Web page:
“I’m not an urban planner, but I did stay at a Holiday Inn Express, er, Hotel Sunroute Ginza last night, and I officially certify that they knew what they were doing.
“Volunteer du jour: Hideki, helping people find cars and such. ‘I speak English,’ he said proudly. Where did he learn it? ‘I went to school in Bahston.’ Why is he working at the Olympics? ‘For a little extra money this summer.’
“Remember, when it’s 9 a.m. Monday in Hobart, it’s 11 p.m. in Tokyo. The time zone here is ‘JST.’ I’ll bet you can figure it out.
“Lunch: Peanut butter and jelly sandwich. Oreos.
“Allow me to say this: even for us who love Wimbledon, the Olympics is the greatest sporting event in the world.
“Most journalists in my little world are supportive of Simone Biles. Me, too.
“Covid Countermeasure of the day: On a Zoom before the games, someone said, ‘Pay attention to your clothes.’ That’ll get your attention. Then I realized that we have Covid Liaison Officers (CLO). In fact, each group has one -- each newspaper company, television crew, etc. The CLOs keep us informed, make sure we are doing our daily testing. It’s a smart way to organize the process. One reporter is the only person from his newspaper, so he is his own CLO. Another big newspaper’s CLO is responsible for 38 people.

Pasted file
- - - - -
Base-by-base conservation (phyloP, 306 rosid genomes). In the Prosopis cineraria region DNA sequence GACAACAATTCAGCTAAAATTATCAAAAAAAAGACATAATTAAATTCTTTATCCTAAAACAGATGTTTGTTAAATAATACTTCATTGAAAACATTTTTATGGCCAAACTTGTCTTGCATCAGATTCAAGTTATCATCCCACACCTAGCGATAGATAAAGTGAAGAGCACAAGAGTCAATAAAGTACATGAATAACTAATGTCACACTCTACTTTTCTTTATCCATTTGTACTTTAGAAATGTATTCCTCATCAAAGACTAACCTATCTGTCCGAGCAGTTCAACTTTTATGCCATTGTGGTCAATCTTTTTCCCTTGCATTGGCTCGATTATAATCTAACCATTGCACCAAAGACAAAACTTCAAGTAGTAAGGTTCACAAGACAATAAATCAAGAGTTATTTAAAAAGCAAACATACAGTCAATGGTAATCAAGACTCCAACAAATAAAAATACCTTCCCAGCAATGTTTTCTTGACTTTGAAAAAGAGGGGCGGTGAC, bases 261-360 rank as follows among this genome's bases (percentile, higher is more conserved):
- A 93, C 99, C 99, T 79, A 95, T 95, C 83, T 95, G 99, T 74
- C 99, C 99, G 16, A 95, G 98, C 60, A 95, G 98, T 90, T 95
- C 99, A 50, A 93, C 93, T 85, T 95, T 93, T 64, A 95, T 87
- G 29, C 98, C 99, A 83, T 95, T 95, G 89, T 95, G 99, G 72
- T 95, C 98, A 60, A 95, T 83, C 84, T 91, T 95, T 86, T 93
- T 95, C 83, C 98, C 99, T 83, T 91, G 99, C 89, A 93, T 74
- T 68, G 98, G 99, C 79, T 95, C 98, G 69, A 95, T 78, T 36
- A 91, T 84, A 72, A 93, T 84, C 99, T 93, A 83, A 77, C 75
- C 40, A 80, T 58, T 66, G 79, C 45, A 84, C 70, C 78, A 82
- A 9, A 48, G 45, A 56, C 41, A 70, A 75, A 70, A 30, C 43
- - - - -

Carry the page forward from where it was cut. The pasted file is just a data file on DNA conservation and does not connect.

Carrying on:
“Yes, this continues to be the best phrase in Japanese so far, even more important than donde esta el bano would be in Barcelona: ‘Watashi wa negatibu ni tesuto shimashita.’ It means, ‘I tested negative.’
“Weather: Still warm. High 90, low 75. A little hazy. Windy.
“Question from home: It looks like there are fans at swimming and gymnastics. Who are they? Answer: Yes, a few people do attend. They’re coaches and other athletes. They do make a little noise.
“Japan Fact that surely must be true because somebody told me: Nippon Professional Baseball (NPB) is the highest league in Japan. There are 12 teams. I wondered what is the playoff format.
“Cecil Bleiker from Texline, Texas, suggested we visit the judo arena. He is the press officer for judo and knows we like stadiums and neat places like Texline, Texas. So we took off to see ‘Nippon Budokan’ and catch a few innings of judo. (It means something like, ‘Martial Arts Arena.’ Or maybe ‘Really Cool Place.’) It’s in Kitanomaru Park (wish I could tell you how to pronounce that.)
“The media bus stop was in the park. Golly, this is one awesome park. We enjoyed the stroll from the bus to the PSA (‘pedestrian security area’) so much that we wished the bus had parked farther away. The tall trees swayed in the breeze. The manicured greenery seemed to talk to us. The dirt footpath through pine straw reminded me of Augusta National except there was no pimento cheese.